4. Par 5 - 530. This hole bends ever slightly to the right but feels straight off the tee. The fairway has a horizontal rise that if you carry them you can get an additional run out of 30 yards (I did not). The hole goes through smaller dunes lining both sides but not nearly as dramatic as the dunes on the second hole. I do not recall any bunkers on this hole and I thought perhaps one should be added at the green which sits on a small rise. The green is fairly easy to read for no more than a two putt. I liked the hole.

5. Par 4 - 446. This hole is difficult with three bunkers down the left where two of them flank a sizeable dune mound on the right squeezing the fairway. The hole is basically flat and straight to the green. While one is out of the dunes, this is a well conceived green with very good micro-contouring in the land surrounding the green.

6. Par 4 - 420. You reverse direction to play another decent hole with three bunkers right and a single bunker left. The green has a substantial false front with a small bunker on the front corners. One has to find the green or their recovery shot will likely be semi-blind due to the height of the green.

7. Par 5 - 533. One of the lesser holes on the course is the straight, flat seventh. The highlight of the hole are the three cross bunkers angled right to left beginning 60 yards from the green. I did like how the green was placed to the right. The green has a fair amount of interior movement.

8. Par 3 - 177. There is not much to this hole other than the three front bunkers and a back swale.

9. Par 4 - 447/396. This hole plays next to the water with higher ground running down the right. There is an early fairway bunker left. Much like the seventh, three cross bunkers are set about 20 yards in front of the green. A final greenside bunker is right center. This green has various drop-odds and depressions.

10. Par 4 - 376. This hole also plays with the sea off to the left. Two bunkers guard the green which is shaped like a peanut angled left. It is another green with lovely micro-contouring just off the green as well as different little plateaus in the green.

11. Par 3 - 171. You play to a bunker less green placed against the dunes. I thought there should be two bunkers on the left side of the green as the tee points more to the left.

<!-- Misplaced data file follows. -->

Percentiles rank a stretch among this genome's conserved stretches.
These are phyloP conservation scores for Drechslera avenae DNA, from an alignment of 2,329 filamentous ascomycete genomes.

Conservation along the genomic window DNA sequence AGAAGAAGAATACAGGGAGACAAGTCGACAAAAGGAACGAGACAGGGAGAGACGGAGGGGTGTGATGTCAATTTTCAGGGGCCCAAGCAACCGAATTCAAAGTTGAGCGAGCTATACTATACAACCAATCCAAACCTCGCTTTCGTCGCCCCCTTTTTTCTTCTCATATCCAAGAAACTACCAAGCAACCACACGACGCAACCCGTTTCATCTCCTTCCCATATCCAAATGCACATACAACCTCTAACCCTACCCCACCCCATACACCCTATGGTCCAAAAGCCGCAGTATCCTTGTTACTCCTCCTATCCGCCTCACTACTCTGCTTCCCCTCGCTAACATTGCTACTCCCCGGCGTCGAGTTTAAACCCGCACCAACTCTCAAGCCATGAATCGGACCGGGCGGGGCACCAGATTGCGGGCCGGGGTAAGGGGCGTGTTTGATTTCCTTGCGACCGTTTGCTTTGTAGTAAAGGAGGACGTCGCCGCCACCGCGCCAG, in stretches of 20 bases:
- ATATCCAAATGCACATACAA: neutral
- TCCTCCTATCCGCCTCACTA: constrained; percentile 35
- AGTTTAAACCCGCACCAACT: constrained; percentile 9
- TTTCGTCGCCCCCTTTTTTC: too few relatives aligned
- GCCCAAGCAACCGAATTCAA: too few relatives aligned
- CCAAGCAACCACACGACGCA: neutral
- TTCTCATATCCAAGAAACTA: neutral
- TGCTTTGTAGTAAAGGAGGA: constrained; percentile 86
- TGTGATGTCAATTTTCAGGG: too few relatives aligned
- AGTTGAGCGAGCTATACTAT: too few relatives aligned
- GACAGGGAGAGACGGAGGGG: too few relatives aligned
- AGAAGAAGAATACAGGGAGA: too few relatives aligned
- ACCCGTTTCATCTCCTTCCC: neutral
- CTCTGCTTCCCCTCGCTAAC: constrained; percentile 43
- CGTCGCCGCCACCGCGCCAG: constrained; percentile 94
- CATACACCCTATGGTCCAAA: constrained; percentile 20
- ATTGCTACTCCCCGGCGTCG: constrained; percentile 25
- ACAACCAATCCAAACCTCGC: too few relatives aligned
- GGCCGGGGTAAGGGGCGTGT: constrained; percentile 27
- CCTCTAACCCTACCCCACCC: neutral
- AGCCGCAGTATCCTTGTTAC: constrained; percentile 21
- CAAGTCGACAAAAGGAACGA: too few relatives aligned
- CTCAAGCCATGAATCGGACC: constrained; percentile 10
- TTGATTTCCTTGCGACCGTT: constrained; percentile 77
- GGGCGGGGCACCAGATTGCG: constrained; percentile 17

12. Par 4 - 347. The two quirkiest holes on the course come next. You are back in the dunes and we did not know which direction this hole went. The tee shot goes downhill so one can easily hit through the fairway into tall grass or bushes or possibly tumble down into the valley at the end. The green sits off to the left on higher ground with a wide, deep valley preceding it. Hit short and you could have an uphill shot of 40 feet. I thought the hole was a lot of fun.

13. Par 4 - 349/342. This hole plays strongly downhill and if you catch the final drop you can add nearly 100 yards to your drive leaving a wedge of some sort into the green. The green is placed against a dune wall behind it with mounding on the front right. There are a front and rear bunker at the green.. It’s another fun golf hole.

14. Par 5 - 537. This hole plays uphill rolling and falling as it climbs. I do not think there is a bunker on this hole as it snakes it’s way to the green with dune corridors on both sides. What I liked about the hole is that the green was offset to the right making it hidden. The green has a lot of movement.

15. Par 4 - 421. This is the finest hole on the course. You are beside the beach for this dogleg left. Tall grasses line this flat hole. The green is set off to the left and shaped like a bell. The hole is beautifully shaped.

16. Par 5 - 538/507. The final par 5 is a good one with a bend to the right about 120 yards from the green. I do not recall bunkers on this hole. Much like the previous hole, this is a flat hole near the beach playing between tall grasses or mounds on either side. The green has a substantial falloff on the left side.it is another quality hole.

17. Par 3 - 150. Playing from an elevated tee to a raised green, the one place not to miss is the right side due to the sharp falloff. It’s a fun hole.

18. Par 4 - 432/407. Playing again from an elevated tee set off to the left, the hole appears as a slight dogleg left. One must avoid the three bunkers on the left turn of the fairway and one on the right. Three bunkers front the slightly raised green. The green is somewhat flat. I dismissed the unattractive buildings behind the green and focused on the hole which is a nice finish.

Enniscrone Dunes is a lovely course. It will always be held back in the rankings by holes 5-11 which play on flat land out of the dunes. Better bunkering could enhance the course both in size and shape. Yet the greens and many of the green surrounds are terrific. There are many memorable holes here with fifteen being my favorite.

May 20, 2022
7 / 10
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Stuart Bendoris

I first played Enniscrone 4 years ago and it was a case of love at first sight. I returned recently to renew my romance with this course, I still love it!